Two Observer Athletes of Week from Belleville with same passion

In February of 2006, Bobby Cozzarelli shocked the local sports scene, when the Belleville High School junior wrestler won the Essex County championship as a No. 5 seed. That title earned him the distinction of being The Observer Athlete of the Week.

Cozzarelli went on to Quinnipiac University and earned his doctorate in physical therapy.

He is now employed by Hackensack University Medical Center and works out of the HUMC/Giants facility in Maywood.

Twelve years later, Eric Rivera, another Belleville High product, made similar headlines by scoring 11 touchdowns in his first four games of the 2018 football season. Rivera’s explosion onto the local scene earned him the right of being The Observer Athlete of the Week last month.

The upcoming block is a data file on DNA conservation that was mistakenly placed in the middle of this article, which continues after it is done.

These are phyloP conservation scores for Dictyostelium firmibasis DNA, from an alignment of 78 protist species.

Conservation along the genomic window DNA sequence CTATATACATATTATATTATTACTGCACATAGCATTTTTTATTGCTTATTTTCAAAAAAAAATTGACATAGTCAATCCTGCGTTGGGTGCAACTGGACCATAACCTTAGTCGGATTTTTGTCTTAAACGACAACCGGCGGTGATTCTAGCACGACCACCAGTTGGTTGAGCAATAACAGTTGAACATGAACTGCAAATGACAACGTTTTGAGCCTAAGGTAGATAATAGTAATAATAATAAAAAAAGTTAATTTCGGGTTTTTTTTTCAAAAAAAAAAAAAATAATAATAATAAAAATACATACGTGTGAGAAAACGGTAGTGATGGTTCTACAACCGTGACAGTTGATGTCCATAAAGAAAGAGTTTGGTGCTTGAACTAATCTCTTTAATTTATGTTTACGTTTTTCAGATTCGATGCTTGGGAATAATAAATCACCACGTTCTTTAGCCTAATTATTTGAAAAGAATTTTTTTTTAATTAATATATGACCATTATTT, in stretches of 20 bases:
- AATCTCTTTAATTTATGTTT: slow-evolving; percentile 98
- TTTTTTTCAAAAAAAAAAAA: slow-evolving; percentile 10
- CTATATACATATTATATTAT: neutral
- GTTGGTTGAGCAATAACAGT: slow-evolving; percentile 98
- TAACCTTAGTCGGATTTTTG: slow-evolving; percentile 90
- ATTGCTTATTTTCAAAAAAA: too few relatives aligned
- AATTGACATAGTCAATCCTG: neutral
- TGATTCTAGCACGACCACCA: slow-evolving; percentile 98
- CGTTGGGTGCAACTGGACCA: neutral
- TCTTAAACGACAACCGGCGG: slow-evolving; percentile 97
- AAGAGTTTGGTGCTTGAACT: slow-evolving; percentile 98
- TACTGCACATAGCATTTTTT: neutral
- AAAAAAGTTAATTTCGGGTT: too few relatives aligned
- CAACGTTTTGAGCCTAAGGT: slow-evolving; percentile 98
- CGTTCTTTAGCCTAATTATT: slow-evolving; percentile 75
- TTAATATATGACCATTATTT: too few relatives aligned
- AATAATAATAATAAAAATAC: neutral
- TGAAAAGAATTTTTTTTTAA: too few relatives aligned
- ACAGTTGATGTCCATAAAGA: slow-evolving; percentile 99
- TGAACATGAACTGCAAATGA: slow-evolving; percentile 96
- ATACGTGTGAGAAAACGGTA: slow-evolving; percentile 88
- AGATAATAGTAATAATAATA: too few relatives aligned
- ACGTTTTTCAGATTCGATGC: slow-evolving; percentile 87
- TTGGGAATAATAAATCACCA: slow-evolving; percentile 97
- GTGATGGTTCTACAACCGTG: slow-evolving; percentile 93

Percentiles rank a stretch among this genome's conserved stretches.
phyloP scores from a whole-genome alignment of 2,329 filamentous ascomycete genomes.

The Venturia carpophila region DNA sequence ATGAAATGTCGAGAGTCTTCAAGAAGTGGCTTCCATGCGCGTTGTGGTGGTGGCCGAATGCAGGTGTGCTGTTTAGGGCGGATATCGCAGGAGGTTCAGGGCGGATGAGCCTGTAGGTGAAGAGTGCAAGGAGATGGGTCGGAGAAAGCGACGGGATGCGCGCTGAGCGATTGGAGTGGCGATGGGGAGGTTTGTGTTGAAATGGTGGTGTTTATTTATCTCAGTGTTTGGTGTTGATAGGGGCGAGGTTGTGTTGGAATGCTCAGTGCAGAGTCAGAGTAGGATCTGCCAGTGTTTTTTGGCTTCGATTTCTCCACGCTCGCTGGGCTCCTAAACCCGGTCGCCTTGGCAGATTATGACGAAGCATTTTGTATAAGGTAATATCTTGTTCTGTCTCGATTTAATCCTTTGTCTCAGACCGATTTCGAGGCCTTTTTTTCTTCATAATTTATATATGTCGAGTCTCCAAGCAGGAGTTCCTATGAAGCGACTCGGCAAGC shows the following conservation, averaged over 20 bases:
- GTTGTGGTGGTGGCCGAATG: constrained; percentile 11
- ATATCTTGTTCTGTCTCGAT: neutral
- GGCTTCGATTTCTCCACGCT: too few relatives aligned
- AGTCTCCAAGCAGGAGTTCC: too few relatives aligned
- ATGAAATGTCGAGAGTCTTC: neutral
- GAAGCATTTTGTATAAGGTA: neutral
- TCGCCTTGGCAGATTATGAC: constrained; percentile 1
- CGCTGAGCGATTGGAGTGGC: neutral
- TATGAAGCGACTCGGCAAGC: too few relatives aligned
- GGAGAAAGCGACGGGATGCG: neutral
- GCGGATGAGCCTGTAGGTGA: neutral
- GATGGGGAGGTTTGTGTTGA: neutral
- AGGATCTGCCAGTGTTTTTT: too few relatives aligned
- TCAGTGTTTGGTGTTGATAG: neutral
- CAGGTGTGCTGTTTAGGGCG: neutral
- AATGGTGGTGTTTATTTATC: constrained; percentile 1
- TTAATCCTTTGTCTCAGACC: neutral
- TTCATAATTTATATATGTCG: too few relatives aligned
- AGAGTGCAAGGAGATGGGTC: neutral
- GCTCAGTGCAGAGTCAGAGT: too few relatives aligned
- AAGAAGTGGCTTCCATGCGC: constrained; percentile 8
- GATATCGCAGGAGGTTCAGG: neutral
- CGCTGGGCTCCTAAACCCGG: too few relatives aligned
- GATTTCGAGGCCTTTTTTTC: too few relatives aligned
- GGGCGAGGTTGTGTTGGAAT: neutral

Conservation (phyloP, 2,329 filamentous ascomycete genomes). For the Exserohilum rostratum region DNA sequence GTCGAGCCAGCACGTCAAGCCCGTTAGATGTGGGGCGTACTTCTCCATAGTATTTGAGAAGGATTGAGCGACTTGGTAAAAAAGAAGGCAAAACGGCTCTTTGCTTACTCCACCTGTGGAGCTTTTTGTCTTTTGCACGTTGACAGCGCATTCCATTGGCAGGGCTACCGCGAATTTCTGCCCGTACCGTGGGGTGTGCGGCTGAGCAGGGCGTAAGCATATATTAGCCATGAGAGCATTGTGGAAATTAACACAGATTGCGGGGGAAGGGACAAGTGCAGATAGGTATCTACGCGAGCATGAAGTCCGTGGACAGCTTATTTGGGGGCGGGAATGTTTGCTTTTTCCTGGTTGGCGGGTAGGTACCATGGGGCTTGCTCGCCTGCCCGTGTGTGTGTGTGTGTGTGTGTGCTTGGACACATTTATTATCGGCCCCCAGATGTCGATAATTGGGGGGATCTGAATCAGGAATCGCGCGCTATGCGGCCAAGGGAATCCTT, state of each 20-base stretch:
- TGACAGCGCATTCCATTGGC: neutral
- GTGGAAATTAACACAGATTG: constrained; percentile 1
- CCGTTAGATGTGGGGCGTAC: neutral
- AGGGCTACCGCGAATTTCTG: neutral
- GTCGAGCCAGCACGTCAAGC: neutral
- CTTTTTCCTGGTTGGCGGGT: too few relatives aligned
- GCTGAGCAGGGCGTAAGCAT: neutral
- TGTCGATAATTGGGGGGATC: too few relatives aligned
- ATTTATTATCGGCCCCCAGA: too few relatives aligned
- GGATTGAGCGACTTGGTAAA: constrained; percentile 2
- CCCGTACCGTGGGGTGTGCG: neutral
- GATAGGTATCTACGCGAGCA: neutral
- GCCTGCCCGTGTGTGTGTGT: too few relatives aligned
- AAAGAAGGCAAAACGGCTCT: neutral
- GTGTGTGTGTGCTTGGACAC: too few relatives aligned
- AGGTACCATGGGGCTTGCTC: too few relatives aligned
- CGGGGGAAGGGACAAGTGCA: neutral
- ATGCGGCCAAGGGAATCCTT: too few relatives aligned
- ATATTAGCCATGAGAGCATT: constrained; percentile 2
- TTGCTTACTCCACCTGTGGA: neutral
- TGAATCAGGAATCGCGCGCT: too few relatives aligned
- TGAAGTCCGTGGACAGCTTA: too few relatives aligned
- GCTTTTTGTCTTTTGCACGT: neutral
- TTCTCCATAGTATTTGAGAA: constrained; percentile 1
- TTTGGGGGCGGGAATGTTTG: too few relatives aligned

When Rivera was interviewed for his AOW feature, he expressed interest in possibly becoming a physical therapist someday.

That interest ignited an idea. What would it be like to have two Observer AOWs together to discuss their interests for a possible career?

Sure enough, the 30-year-old Cozzarelli returned to Belleville High recently to meet Rivera to discuss his career in physical therapy.

“I knew I wanted to help people,” Cozzarelli said. “I thought that working in physical therapy would make me happy and satisfy me. When I was in high school, I was a wrestler 24 hours a day, seven days a week all year. It was all I knew. When I graduated, I knew I wanted to do something in sports. So I realized that I wanted to be the best student of physical therapy that I could be. I used the same motivation I had when I was an athlete. I had the same drive.”